Sweat is an important natural function that helps regulate your body temperature. But if you have hyperhidrosis, you sweat a lot—even when you don’t need to.
Excessive sweating in the hands is called palmar hyperhidrosis, which affects about 3% of the population. Palmar hyperhidrosis can interfere with simple daily activities, including work, school, and sports. It can cause embarrassment and anxiety, as well.
Some patients with palmar hyperhidrosis also have excessive sweating under their arms (axillary hyperhidrosis) and on their feet (plantar hyperhidrosis). Treatments include medication, electrical stimulation and botulinum toxin (Botox) injections, but these are temporary and often have minimal effect. A type of surgery called sympathectomy is a highly effective, permanent treatment.
If the condition is affecting your daily life and other treatments have failed, we may be able to help. Our thoracic surgeons offer sympathectomy to reduce or eliminate hyperhidrosis.
Hyperhidrosis Treatment: Why Choose Memorial Healthcare System?
When you come to Memorial for hyperhidrosis treatment, you’ll find:
- Expert team: Our board-certified thoracic surgeons have specialized training and years of experience performing hyperhidrosis surgery.
- Prompt diagnosis and decision-making: We see you quickly and perform a thorough but efficient evaluation so that you can get relief as soon as possible.
- Minimally invasive options: Our surgeons can perform a minimally invasive procedure called sympathectomy. It interrupts the nerve signals that cause excessive sweating.
To fully understand your condition, our team will conduct a physical exam and talk with you about:
- How excessive sweating affects your life
- What parts of the body are involved, such as your hands, armpits, feet, face or groin
- What triggers excess sweat, if anything (for example, stress)
- Whether you have any other symptoms or health conditions
- Your health history, including any medications you’re taking.
If other treatments haven’t helped, such as prescription-strength antiperspirants, botulinum toxin injections and iontophoresis, we recommend considering surgery. Your surgeon will explain the procedure, its potential risks and what you can expect throughout the process.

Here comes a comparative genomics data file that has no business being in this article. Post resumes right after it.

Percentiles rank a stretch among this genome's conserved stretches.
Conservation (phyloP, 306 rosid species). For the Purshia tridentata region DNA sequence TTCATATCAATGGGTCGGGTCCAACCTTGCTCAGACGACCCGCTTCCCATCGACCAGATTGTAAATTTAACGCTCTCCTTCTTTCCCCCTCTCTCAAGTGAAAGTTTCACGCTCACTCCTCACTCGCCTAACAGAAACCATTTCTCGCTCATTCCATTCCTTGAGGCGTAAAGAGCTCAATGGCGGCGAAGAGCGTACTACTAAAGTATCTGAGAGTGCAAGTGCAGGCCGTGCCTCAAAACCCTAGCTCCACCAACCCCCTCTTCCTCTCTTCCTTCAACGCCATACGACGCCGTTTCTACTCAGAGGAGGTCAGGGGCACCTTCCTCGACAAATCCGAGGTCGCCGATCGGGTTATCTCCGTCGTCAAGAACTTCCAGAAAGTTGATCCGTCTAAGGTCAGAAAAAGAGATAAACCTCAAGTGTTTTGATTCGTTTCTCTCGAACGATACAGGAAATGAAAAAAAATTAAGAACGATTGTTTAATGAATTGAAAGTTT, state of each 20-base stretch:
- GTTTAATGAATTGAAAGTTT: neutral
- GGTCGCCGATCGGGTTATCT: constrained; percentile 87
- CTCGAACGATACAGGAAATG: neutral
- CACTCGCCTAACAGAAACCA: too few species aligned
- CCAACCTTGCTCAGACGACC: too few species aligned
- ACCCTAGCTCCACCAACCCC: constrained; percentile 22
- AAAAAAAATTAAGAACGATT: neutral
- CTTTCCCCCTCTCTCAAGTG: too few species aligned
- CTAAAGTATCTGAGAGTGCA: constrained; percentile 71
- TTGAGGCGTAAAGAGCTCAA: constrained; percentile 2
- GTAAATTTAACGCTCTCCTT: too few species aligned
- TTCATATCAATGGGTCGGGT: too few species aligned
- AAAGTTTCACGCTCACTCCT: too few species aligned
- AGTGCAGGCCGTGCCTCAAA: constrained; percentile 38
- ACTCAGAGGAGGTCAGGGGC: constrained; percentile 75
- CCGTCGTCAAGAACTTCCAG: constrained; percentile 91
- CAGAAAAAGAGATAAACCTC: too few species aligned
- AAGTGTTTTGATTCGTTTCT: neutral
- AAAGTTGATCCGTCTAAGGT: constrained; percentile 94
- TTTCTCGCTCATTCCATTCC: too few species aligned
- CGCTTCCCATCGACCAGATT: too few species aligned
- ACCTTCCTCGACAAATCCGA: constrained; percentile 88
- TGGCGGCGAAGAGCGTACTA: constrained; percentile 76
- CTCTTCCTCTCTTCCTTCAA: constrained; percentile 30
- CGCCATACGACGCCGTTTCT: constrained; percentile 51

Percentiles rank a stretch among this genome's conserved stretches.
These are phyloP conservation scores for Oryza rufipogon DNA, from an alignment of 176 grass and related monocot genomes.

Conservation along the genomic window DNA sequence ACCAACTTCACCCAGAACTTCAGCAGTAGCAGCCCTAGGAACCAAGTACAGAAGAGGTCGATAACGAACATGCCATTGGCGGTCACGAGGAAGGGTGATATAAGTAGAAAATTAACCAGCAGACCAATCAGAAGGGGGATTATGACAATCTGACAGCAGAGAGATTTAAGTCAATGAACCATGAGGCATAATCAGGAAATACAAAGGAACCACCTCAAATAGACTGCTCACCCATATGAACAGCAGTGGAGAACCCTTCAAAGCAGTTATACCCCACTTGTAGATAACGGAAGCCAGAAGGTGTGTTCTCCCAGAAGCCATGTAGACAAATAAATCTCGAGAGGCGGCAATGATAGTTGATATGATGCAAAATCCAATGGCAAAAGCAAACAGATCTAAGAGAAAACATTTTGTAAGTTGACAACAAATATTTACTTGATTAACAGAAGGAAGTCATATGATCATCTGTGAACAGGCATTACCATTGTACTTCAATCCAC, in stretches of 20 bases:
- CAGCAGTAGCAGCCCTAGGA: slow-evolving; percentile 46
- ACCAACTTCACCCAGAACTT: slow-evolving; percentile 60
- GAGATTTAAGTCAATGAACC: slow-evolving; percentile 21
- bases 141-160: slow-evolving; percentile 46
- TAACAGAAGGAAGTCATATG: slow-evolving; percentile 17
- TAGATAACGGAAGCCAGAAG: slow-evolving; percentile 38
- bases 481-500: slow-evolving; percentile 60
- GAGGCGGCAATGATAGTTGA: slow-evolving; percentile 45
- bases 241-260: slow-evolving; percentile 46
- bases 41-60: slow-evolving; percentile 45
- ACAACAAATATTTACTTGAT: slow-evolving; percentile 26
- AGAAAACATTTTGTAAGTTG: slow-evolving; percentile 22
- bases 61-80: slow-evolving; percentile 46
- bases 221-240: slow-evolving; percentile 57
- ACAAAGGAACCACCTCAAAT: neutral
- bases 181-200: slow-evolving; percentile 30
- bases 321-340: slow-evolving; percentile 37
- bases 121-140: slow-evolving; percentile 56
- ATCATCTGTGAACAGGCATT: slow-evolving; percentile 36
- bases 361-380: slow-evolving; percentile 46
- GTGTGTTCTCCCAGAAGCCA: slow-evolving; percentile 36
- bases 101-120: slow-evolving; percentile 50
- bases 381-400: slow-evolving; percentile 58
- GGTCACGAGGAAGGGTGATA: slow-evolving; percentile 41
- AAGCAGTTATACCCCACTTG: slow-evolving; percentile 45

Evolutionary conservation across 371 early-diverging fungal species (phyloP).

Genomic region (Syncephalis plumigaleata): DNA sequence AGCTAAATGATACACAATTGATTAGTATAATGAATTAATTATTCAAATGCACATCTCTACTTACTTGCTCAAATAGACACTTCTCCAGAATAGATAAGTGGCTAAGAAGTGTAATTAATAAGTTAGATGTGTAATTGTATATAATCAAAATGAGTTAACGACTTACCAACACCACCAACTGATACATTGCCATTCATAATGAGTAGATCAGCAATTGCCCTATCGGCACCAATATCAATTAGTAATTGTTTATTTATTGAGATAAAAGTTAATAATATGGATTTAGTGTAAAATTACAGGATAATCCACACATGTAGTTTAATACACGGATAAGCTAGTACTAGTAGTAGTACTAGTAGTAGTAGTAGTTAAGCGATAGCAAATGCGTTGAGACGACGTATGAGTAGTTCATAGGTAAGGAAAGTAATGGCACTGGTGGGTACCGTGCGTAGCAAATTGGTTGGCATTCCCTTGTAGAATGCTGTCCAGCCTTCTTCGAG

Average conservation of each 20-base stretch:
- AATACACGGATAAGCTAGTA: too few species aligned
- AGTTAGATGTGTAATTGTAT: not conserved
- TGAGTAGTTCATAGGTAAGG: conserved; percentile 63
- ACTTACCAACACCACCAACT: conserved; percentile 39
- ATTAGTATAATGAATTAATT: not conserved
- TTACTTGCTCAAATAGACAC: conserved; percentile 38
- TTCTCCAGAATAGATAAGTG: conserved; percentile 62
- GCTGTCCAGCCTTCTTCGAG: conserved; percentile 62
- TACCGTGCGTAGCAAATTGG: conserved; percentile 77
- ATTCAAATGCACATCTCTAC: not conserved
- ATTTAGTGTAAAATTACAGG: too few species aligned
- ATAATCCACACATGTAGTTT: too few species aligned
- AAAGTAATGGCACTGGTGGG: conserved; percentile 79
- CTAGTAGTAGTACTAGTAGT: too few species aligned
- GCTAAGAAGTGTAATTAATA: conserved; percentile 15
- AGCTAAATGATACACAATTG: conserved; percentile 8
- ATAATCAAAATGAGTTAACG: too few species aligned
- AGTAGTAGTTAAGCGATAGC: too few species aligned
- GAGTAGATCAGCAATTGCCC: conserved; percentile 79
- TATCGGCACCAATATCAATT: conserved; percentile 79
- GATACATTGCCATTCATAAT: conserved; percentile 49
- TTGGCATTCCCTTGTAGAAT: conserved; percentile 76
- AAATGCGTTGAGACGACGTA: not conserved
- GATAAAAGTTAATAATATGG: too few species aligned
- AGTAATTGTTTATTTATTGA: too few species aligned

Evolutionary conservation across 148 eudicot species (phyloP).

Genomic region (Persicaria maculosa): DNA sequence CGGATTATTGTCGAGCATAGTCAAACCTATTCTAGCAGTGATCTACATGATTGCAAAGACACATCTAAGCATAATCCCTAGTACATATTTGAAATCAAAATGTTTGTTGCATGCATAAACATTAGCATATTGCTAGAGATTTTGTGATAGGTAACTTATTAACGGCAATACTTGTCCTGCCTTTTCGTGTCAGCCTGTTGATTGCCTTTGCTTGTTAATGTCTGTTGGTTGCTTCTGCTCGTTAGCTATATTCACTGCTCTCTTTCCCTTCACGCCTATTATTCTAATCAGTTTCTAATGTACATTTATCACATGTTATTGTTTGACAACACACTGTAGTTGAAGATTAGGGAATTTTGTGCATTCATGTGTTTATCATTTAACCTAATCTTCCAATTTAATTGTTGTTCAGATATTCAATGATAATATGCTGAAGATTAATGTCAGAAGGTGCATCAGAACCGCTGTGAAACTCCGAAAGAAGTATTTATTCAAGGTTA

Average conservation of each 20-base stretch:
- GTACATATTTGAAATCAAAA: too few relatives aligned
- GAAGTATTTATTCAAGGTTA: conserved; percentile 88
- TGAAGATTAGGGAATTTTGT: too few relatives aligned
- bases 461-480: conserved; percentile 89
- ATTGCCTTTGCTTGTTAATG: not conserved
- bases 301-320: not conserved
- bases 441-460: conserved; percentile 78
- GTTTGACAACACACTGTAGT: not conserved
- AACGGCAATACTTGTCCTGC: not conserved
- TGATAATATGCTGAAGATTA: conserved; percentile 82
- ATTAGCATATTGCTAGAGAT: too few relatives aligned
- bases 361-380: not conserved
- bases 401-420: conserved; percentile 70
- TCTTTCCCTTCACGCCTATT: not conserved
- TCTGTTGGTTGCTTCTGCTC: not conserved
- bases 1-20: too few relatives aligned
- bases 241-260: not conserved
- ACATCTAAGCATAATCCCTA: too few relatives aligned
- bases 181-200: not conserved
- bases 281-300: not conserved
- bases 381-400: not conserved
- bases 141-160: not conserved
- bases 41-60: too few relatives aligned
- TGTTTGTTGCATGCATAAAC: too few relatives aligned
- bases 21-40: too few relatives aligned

During sympathectomy, your surgeon cuts part of the sympathetic nerve, which travels along either side of your backbone inside your chest. Interrupting this nerve at several key sites is very effective in eliminating excessive sweating in the hands.
Most people experience “compensatory sweating” after the procedure. This means they notice more perspiration in other parts of the body, usually the lower back and buttocks. This can be troublesome for some people. But for those with true palmar hyperhidrosis, having dry hands is more than worth the nuisance of the compensatory sweating they experience.
Our surgeons are experts in sympathectomy. Expertise with this procedure is essential because if not done properly, complications such as Horner’s syndrome can happen. This condition affects one side of your face and eye. Symptoms include a drooping upper eyelid, pupil smaller than the other eye and little or no sweating on the affected side.
Most people go home a few hours after the procedure. Your surgeon and nursing team will teach you how to care for the incisions and recognize signs of any surgical complications. You should be able to resume all normal activities within a few days.
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